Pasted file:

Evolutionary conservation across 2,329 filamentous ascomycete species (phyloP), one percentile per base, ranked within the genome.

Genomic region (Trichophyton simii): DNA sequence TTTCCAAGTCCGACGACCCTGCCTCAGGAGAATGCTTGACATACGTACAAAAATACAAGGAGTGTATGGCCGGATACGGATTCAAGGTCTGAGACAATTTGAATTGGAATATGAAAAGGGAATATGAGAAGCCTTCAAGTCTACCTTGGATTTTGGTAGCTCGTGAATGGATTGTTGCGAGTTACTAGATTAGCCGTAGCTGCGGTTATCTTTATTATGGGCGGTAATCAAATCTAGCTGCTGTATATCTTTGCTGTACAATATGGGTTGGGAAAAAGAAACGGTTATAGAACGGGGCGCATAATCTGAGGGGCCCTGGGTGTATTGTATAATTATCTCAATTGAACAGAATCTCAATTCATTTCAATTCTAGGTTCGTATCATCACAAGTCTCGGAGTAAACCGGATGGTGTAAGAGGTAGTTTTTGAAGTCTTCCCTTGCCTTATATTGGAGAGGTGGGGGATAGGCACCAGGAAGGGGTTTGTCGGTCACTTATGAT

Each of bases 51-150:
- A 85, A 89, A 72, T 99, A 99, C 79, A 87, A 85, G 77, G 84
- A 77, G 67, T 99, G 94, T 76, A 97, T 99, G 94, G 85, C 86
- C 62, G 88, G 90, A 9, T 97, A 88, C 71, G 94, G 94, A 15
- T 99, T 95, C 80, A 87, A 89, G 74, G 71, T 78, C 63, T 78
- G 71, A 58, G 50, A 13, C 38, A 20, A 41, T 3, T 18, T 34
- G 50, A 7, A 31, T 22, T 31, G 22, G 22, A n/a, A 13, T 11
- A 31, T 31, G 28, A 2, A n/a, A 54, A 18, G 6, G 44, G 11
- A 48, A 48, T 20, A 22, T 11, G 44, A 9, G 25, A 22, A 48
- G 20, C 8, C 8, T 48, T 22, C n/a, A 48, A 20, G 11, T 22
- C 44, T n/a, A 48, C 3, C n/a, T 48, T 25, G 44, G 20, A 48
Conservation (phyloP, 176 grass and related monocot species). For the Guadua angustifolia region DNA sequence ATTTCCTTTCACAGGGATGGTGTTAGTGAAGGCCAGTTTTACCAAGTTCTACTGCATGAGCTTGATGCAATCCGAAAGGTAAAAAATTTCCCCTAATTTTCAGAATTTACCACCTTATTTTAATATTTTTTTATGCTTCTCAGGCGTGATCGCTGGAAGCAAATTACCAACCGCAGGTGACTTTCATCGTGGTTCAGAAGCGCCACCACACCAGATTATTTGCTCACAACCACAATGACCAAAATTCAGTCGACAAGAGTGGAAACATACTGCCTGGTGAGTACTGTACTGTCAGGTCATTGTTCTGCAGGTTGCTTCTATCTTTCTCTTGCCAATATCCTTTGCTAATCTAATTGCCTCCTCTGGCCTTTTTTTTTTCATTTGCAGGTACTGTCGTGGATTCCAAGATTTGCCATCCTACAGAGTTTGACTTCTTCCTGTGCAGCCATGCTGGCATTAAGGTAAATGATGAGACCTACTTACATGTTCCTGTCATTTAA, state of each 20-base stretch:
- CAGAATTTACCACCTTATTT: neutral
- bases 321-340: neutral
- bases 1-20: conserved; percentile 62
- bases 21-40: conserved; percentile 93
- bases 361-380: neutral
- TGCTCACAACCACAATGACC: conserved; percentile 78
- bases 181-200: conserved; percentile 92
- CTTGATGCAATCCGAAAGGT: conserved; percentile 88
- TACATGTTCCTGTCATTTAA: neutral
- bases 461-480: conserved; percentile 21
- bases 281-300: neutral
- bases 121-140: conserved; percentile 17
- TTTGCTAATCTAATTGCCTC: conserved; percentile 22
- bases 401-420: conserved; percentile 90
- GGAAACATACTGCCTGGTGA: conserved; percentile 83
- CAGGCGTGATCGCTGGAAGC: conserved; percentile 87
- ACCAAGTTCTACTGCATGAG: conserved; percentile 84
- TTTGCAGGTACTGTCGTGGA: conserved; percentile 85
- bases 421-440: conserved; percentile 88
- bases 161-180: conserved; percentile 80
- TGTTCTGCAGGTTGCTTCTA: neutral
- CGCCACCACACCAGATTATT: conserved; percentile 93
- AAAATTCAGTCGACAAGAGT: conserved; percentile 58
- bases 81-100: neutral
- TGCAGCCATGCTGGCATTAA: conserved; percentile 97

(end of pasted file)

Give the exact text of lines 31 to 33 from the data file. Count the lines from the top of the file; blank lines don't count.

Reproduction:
- ACCAAGTTCTACTGCATGAG: conserved; percentile 84
- TTTGCAGGTACTGTCGTGGA: conserved; percentile 85
- bases 421-440: conserved; percentile 88